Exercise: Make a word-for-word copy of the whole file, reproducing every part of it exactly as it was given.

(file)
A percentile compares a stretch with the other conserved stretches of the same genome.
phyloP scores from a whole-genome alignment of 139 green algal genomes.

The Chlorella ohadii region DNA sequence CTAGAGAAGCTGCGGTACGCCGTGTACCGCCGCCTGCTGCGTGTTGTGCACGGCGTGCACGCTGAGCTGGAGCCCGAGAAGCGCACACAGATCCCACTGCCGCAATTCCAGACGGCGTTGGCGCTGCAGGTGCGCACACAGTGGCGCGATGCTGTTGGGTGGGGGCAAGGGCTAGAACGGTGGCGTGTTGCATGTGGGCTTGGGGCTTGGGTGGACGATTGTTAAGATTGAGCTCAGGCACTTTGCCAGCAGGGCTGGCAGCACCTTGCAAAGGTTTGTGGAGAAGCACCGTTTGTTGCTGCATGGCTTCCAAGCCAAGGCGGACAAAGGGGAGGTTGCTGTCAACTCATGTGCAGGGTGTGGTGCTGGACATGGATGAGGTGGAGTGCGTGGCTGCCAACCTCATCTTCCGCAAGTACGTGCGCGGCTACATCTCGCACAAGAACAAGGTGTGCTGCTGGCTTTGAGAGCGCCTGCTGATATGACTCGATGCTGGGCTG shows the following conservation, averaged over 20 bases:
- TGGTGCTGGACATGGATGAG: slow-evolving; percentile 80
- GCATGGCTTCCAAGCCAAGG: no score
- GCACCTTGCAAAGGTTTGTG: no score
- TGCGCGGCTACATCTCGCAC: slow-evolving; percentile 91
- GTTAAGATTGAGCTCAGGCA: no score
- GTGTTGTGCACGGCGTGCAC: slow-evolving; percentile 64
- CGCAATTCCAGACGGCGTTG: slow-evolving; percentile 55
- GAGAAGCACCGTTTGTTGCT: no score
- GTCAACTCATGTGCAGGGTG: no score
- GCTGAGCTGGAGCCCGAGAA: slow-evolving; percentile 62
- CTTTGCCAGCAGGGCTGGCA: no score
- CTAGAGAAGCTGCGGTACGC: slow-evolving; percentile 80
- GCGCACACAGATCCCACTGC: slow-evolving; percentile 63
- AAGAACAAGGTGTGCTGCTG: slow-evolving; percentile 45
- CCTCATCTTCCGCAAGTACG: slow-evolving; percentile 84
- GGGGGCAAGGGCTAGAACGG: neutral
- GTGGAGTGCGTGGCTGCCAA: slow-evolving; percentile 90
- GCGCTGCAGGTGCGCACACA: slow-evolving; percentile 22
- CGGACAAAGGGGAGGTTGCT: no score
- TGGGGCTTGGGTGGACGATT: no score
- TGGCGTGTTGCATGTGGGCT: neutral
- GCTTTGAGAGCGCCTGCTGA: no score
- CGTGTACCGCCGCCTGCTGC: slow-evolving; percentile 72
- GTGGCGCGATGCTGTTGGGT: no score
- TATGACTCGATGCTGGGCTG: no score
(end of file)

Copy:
A percentile compares a stretch with the other conserved stretches of the same genome.
phyloP scores from a whole-genome alignment of 139 green algal genomes.

The Chlorella ohadii region DNA sequence CTAGAGAAGCTGCGGTACGCCGTGTACCGCCGCCTGCTGCGTGTTGTGCACGGCGTGCACGCTGAGCTGGAGCCCGAGAAGCGCACACAGATCCCACTGCCGCAATTCCAGACGGCGTTGGCGCTGCAGGTGCGCACACAGTGGCGCGATGCTGTTGGGTGGGGGCAAGGGCTAGAACGGTGGCGTGTTGCATGTGGGCTTGGGGCTTGGGTGGACGATTGTTAAGATTGAGCTCAGGCACTTTGCCAGCAGGGCTGGCAGCACCTTGCAAAGGTTTGTGGAGAAGCACCGTTTGTTGCTGCATGGCTTCCAAGCCAAGGCGGACAAAGGGGAGGTTGCTGTCAACTCATGTGCAGGGTGTGGTGCTGGACATGGATGAGGTGGAGTGCGTGGCTGCCAACCTCATCTTCCGCAAGTACGTGCGCGGCTACATCTCGCACAAGAACAAGGTGTGCTGCTGGCTTTGAGAGCGCCTGCTGATATGACTCGATGCTGGGCTG shows the following conservation, averaged over 20 bases:
- TGGTGCTGGACATGGATGAG: slow-evolving; percentile 80
- GCATGGCTTCCAAGCCAAGG: no score
- GCACCTTGCAAAGGTTTGTG: no score
- TGCGCGGCTACATCTCGCAC: slow-evolving; percentile 91
- GTTAAGATTGAGCTCAGGCA: no score
- GTGTTGTGCACGGCGTGCAC: slow-evolving; percentile 64
- CGCAATTCCAGACGGCGTTG: slow-evolving; percentile 55
- GAGAAGCACCGTTTGTTGCT: no score
- GTCAACTCATGTGCAGGGTG: no score
- GCTGAGCTGGAGCCCGAGAA: slow-evolving; percentile 62
- CTTTGCCAGCAGGGCTGGCA: no score
- CTAGAGAAGCTGCGGTACGC: slow-evolving; percentile 80
- GCGCACACAGATCCCACTGC: slow-evolving; percentile 63
- AAGAACAAGGTGTGCTGCTG: slow-evolving; percentile 45
- CCTCATCTTCCGCAAGTACG: slow-evolving; percentile 84
- GGGGGCAAGGGCTAGAACGG: neutral
- GTGGAGTGCGTGGCTGCCAA: slow-evolving; percentile 90
- GCGCTGCAGGTGCGCACACA: slow-evolving; percentile 22
- CGGACAAAGGGGAGGTTGCT: no score
- TGGGGCTTGGGTGGACGATT: no score
- TGGCGTGTTGCATGTGGGCT: neutral
- GCTTTGAGAGCGCCTGCTGA: no score
- CGTGTACCGCCGCCTGCTGC: slow-evolving; percentile 72
- GTGGCGCGATGCTGTTGGGT: no score
- TATGACTCGATGCTGGGCTG: no score